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The most fundamental question in considering deliberate introductions of exotic species against invasive species is whether the outcomes can be predicted precisely enough a priori to know with some certainty that the benefits will outweigh the environmental costs. This issue is obscured by reiteration of an overly simplistic description of the ecology underlying biological control. Classical biological control is not a simple exercise in “community re-assemblage” (Hoddle 2004); it involves the introduction of alien organisms into new species assemblages, in new physical environments, and without the rest of their foodweb. Predicting the outcome of such introductions is infinitely more complex than implied by the idea of “reestablishing natural enemies” of an invasive species. Direct ecological interactions are difficult enough to predict, but indirect interactions— those mediated through a third species or foodwebs—are even harder to predict (Strauss 1991; Paine 1992; Wooton 1994; Menge 1997). In suggesting that biocontrol efforts are “restoring balance” by “using exotic species to control invasive exotic species,”Hoddle (2004 [this issue]) skirts the essential ecological issue: predicting the magnitude of the outcome of the full set of new interactions in a new environment.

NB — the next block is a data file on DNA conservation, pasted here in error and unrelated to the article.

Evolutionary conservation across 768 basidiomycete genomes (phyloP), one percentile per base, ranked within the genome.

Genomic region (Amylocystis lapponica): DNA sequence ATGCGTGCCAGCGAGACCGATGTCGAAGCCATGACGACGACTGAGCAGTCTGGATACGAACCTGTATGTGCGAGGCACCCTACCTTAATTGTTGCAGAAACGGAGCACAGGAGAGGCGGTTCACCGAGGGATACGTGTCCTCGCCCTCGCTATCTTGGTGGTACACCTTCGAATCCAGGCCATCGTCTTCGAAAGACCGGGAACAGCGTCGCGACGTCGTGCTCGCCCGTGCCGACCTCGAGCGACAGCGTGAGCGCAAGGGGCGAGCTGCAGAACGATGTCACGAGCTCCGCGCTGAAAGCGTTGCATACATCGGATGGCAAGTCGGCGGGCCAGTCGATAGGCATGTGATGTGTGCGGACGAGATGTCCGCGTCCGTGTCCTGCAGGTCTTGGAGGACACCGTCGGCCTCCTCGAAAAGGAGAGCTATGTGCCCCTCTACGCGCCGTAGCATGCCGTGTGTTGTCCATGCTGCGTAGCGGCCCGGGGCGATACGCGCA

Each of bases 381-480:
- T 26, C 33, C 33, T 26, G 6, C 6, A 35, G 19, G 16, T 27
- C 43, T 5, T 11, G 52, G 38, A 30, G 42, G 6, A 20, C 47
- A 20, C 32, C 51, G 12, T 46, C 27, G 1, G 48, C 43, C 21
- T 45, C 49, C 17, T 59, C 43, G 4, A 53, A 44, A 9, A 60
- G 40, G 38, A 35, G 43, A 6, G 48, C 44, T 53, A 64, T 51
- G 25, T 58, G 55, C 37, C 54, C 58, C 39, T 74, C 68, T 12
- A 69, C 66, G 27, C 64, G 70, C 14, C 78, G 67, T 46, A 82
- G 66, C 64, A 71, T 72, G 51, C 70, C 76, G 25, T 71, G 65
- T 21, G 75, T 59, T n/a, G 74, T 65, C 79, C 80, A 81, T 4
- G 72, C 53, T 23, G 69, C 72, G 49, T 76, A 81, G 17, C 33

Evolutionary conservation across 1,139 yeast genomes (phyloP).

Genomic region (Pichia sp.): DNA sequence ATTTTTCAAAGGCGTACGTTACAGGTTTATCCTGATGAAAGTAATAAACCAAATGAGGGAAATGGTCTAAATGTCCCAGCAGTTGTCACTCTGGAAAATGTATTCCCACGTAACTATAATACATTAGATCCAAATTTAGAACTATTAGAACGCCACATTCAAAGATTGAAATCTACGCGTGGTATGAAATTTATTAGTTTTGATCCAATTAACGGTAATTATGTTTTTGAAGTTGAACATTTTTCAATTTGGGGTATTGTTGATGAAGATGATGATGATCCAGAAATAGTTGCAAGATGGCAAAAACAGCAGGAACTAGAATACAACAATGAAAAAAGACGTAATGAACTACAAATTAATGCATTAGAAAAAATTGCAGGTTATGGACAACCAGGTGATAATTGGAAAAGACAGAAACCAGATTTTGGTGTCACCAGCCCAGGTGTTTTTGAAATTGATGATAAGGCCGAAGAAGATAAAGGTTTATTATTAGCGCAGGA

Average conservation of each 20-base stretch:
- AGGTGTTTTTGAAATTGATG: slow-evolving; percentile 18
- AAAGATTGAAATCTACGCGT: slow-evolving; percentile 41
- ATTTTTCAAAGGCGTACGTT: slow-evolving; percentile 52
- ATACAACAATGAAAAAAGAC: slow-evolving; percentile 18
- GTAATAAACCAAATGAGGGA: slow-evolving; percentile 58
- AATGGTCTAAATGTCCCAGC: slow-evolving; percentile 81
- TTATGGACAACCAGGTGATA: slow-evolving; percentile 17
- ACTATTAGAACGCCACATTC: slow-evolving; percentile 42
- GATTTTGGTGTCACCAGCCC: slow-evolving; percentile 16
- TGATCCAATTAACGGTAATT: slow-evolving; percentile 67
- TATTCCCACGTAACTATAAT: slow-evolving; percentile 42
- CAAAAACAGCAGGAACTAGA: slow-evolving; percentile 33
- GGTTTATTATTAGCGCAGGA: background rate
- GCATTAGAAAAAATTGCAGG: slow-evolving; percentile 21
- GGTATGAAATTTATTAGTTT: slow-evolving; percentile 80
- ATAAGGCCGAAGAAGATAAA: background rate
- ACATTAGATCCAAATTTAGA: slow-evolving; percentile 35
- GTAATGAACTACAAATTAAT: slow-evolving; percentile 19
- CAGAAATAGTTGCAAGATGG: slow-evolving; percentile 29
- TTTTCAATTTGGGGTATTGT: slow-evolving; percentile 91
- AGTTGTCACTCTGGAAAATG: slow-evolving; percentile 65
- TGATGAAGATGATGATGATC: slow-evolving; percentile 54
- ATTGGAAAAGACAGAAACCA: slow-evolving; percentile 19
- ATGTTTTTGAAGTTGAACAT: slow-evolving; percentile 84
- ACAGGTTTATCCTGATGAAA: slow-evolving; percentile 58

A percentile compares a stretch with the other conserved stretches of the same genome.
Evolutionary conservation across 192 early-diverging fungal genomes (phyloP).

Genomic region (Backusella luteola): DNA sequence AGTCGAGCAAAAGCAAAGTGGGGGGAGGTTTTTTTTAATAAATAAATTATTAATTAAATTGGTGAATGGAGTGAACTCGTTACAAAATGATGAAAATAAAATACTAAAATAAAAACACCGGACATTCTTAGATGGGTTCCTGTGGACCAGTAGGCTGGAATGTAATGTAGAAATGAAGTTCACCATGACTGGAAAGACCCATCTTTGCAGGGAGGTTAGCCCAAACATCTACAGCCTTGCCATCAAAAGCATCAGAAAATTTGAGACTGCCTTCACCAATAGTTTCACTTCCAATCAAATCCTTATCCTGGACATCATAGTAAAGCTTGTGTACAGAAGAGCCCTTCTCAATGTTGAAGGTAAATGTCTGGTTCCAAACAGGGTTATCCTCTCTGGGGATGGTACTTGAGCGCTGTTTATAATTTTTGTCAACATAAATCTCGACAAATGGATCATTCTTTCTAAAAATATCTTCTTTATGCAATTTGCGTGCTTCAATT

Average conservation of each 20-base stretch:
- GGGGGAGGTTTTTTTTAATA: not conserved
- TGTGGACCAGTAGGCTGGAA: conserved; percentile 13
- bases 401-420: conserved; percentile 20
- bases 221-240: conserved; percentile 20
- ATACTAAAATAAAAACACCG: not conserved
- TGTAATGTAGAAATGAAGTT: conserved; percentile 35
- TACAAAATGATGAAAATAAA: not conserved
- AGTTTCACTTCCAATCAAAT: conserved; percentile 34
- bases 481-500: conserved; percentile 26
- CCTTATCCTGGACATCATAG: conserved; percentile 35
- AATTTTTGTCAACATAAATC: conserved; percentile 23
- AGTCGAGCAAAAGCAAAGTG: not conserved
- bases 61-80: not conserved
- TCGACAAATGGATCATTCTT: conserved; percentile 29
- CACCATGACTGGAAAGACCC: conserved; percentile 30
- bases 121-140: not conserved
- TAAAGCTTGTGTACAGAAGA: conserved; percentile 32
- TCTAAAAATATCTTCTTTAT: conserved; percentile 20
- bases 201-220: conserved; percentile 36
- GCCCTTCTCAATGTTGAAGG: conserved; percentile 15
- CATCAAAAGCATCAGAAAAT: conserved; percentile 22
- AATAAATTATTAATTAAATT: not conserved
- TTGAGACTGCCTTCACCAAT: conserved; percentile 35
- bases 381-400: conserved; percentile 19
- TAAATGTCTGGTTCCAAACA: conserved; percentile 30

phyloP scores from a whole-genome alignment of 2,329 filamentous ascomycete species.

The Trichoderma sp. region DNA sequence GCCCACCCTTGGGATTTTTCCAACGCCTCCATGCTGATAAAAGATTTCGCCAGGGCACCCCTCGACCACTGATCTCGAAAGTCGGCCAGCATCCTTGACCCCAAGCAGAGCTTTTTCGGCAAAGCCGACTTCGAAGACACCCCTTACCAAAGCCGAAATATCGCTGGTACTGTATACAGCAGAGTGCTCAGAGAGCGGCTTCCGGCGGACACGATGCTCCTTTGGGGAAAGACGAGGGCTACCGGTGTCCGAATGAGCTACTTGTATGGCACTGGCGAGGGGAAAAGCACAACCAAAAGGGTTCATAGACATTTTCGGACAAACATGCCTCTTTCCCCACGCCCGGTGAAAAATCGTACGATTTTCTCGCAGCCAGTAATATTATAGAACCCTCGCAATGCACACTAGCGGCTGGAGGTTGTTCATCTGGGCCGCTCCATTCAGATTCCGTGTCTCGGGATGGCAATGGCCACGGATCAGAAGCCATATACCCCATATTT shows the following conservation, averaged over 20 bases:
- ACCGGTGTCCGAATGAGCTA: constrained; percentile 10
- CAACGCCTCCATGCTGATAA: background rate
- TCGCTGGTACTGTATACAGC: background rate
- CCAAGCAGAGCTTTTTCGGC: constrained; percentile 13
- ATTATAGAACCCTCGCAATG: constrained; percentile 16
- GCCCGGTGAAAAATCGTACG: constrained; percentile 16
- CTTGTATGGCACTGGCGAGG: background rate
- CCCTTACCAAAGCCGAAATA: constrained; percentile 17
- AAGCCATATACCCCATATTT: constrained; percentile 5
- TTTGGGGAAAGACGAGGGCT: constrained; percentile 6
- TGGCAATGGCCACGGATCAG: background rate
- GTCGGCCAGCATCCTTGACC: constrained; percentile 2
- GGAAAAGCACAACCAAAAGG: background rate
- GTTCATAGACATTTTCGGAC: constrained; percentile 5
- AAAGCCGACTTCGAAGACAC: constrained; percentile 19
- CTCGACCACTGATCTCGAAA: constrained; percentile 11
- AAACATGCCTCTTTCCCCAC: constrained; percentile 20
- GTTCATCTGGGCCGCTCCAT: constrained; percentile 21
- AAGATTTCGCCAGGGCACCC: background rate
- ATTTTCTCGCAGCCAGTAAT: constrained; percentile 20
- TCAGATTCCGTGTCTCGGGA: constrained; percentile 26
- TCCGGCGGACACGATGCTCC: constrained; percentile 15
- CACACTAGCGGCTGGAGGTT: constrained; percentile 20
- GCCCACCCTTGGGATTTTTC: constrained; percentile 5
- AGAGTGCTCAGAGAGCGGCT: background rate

Our aim is to review more, highly relevant evidence and to outline an alternative, ecological perspective on the use of “exotics to control invasive exotics” (Hoddle 2004). We summarize data on nontarget effects that were ignored or that challenge Hoddle’s interpretations and then briefly address the points he raised on classical biological control. This synopsis highlights important reasons for increased caution and continuing development of improved ecological risk assessment, especially for conservation and restoration. In these contexts in particular, we think that the overarching guideline, as in medicine, should be, first, do no harm (Simberloff & Stiling 1996).